The NHS has suggested that doctors should cease prescribing homeopathic medicine.
Simon Stevens, NHS England’s chief executive. asserted that “at best, homeopathy is a placebo and a misuse of scarce NHS funds which could better be devoted to treatments that work”.
Although the amount of money spent on homoeopathy is minimal at present, less than £100,000, the recommendation of the healthcare authorities is to phase it out completely.
Homeopathy utilises highly diluted doses of natural substances that some believe help the body to heal itself.
But there has been criticism of this controversial form of medicine, and some healthcare professionals assert that it ultimately does more harm than good.
Indeed, recommendations set out in a consultation document suggest that there is a “lack of robust evidence of clinical effectiveness” to supports the implementation of homoeopathy, calling on GPS to cease from prescribing it to patients.
“Often patients are receiving medicines which have been proven to be ineffective or in some cases dangerous,” the document states, noting there are often “more effective, safer and/or cheaper alternatives”.
Regardless of the effectiveness or otherwise of homoeopathy, it must be stated that the amount currently spent on it within the NHS system is so trivial as to be almost completely meaningless.
Indeed, 1.1 billion prescription items were signed off by doctors at a cost in excess of £9 billion in the most recent financial year; meaning that homoeopathy accounts for around 0.01% of the overall prescription budget.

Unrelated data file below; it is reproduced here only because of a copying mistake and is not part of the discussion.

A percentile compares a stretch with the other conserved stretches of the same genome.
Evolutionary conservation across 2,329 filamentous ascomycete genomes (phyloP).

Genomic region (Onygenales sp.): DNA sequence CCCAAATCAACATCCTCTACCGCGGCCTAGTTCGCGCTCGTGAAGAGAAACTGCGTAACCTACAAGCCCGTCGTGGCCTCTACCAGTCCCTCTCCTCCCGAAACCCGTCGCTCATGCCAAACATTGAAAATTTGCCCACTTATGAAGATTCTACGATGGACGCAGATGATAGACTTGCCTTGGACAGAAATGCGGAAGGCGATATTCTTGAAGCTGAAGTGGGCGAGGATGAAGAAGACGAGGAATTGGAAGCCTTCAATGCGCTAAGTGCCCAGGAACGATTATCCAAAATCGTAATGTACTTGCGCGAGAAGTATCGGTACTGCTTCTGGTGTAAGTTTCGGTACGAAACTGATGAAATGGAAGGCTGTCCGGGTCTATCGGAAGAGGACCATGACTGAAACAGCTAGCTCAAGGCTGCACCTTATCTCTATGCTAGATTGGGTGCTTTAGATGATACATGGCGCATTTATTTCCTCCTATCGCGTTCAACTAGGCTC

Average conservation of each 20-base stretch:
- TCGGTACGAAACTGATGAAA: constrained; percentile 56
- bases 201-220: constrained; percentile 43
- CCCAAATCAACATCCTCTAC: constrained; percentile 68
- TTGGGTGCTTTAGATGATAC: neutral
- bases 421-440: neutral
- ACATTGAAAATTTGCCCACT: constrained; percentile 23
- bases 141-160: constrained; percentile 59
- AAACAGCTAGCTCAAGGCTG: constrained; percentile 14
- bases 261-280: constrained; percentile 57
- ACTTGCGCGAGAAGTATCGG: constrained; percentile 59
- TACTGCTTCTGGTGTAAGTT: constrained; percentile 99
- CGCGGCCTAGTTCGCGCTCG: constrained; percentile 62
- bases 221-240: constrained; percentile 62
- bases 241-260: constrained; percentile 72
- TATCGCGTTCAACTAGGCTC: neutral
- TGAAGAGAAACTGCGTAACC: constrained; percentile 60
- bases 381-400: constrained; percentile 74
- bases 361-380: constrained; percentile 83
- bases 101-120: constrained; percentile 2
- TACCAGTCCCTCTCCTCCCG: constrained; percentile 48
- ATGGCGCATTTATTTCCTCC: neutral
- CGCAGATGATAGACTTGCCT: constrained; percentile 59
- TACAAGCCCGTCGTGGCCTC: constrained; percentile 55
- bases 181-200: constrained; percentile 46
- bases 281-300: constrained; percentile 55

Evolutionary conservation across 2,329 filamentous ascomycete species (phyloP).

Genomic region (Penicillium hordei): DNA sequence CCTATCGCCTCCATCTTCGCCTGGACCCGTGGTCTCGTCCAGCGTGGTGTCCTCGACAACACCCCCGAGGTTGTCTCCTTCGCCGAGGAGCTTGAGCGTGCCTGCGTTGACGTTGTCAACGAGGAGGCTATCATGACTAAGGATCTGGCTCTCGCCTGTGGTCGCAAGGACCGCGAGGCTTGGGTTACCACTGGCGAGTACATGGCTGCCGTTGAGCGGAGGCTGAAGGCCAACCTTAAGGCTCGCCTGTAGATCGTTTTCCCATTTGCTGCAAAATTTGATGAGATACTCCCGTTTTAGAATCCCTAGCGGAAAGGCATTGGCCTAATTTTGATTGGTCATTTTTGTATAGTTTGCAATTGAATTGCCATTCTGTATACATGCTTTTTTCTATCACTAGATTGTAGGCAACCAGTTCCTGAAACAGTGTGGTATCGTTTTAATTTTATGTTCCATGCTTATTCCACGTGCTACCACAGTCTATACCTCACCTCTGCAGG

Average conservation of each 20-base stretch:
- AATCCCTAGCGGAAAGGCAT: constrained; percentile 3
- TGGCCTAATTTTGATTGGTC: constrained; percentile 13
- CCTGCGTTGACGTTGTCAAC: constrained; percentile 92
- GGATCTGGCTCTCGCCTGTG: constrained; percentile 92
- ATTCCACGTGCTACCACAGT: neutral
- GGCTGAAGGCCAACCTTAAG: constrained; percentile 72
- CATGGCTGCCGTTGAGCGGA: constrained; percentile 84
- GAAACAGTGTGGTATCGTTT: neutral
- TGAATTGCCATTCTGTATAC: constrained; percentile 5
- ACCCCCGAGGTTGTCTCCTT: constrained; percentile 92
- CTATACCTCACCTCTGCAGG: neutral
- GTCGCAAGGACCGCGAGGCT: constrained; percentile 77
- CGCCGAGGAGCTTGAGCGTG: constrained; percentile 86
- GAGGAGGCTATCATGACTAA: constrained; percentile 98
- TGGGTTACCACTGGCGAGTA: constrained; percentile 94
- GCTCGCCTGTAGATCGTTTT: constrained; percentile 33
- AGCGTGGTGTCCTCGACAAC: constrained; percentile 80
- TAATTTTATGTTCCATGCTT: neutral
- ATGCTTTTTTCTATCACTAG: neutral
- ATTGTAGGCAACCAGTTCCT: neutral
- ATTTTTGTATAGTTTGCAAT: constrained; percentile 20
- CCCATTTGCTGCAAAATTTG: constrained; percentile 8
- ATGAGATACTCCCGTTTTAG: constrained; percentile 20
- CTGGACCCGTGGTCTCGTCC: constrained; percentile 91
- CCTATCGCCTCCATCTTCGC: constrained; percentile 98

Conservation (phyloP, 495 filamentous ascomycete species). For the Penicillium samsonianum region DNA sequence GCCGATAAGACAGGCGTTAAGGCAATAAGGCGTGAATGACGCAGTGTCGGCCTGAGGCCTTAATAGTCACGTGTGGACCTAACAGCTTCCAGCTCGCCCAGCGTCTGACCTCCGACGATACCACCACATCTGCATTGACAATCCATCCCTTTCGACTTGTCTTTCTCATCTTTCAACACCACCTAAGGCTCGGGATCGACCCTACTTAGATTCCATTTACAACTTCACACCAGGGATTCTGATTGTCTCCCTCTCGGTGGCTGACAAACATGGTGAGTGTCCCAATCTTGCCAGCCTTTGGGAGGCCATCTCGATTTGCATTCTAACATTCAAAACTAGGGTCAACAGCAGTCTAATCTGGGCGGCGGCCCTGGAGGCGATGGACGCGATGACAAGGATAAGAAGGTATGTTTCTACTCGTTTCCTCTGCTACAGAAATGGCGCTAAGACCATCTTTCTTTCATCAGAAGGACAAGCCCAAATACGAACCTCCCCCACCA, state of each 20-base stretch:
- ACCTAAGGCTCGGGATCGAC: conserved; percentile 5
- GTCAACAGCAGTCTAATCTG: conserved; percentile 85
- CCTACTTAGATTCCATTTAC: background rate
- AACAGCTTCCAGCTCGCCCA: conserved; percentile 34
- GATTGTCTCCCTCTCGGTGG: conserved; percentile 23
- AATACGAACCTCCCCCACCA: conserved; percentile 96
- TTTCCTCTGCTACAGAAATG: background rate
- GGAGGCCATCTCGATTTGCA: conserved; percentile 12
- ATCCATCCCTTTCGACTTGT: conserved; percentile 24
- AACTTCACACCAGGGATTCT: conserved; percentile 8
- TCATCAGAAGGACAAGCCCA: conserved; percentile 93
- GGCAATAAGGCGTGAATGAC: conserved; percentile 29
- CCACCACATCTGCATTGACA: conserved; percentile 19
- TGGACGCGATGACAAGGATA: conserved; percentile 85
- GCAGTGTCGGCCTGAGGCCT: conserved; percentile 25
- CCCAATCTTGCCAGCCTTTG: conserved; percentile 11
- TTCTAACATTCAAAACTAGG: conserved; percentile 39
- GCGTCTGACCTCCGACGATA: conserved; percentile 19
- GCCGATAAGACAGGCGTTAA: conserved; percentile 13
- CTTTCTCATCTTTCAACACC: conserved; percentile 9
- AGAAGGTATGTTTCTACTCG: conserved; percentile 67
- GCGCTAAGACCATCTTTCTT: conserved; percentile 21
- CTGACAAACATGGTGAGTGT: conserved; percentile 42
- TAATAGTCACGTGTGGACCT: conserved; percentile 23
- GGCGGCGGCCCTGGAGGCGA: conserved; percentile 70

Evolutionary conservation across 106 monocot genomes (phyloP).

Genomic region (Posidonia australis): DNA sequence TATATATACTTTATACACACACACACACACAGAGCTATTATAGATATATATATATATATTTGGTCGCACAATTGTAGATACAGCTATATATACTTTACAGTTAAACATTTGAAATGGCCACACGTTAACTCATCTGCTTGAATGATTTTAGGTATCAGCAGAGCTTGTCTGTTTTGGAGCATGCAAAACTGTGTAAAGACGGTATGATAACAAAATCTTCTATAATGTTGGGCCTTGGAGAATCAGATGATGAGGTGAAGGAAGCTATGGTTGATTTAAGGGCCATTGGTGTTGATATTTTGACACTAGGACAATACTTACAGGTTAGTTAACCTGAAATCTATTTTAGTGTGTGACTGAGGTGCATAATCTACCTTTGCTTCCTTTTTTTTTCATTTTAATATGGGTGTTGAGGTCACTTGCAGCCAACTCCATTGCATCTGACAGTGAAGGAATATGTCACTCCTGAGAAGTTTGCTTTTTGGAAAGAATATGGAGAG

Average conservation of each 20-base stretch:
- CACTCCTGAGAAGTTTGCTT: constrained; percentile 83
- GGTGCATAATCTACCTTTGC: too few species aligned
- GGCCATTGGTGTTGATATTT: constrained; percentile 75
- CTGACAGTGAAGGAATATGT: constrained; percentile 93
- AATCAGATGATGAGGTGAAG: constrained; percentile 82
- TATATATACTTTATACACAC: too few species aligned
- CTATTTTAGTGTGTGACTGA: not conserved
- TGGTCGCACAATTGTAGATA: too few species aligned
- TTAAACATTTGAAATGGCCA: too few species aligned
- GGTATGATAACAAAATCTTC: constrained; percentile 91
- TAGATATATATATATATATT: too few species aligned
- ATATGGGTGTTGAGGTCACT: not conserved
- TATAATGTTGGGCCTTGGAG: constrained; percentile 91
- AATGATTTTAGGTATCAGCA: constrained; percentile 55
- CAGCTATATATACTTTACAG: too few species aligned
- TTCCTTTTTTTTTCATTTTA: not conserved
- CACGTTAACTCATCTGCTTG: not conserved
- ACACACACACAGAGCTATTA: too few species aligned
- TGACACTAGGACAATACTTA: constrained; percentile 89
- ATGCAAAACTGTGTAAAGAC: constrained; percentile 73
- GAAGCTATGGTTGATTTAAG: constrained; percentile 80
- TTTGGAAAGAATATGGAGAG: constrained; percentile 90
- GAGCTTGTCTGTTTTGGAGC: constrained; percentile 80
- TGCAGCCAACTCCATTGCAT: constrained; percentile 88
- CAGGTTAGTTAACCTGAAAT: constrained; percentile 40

New national guidelines outlined 18 treatments that should generally not be prescribed to patients from hereon in.
Other treatments that could soon be banned by the NHS include herbal treatments, lidocaine plasters, omega-3 fatty acids and unlicensed use of the painkiller co-proxamol.
Stevens went on to suggest that the new policy is intended to improve the efficiency of the healthcare system.
“The NHS is probably the world’s most efficient health service, but like every country there is still waste and inefficiency that we’re determined to root out. The public rightly expects that the NHS will use every pound wisely, and today we’re taking practical action to free up funding to better spend on modern drugs and treatments.”
Professor Helen Stokes-Lampard, chair of the Royal College of GPs, cautiously supported the move, while also asserting that eliminating some items currently available on prescription risks alienating some of the most vulnerable people in society.
“We know that a number of treatments are of little or no value, and are at best a placebo. We also know many other medications are available very cheaply over the counter and are much more readily obtainable than when they first became available on prescription, and both GPs and the public should be mindful of this. But imposing blanket policies on GPs, that don’t take into account demographic differences across the country, or that don’t allow for flexibility for a patient’s individual circumstances, risks alienating the most vulnerable in society.”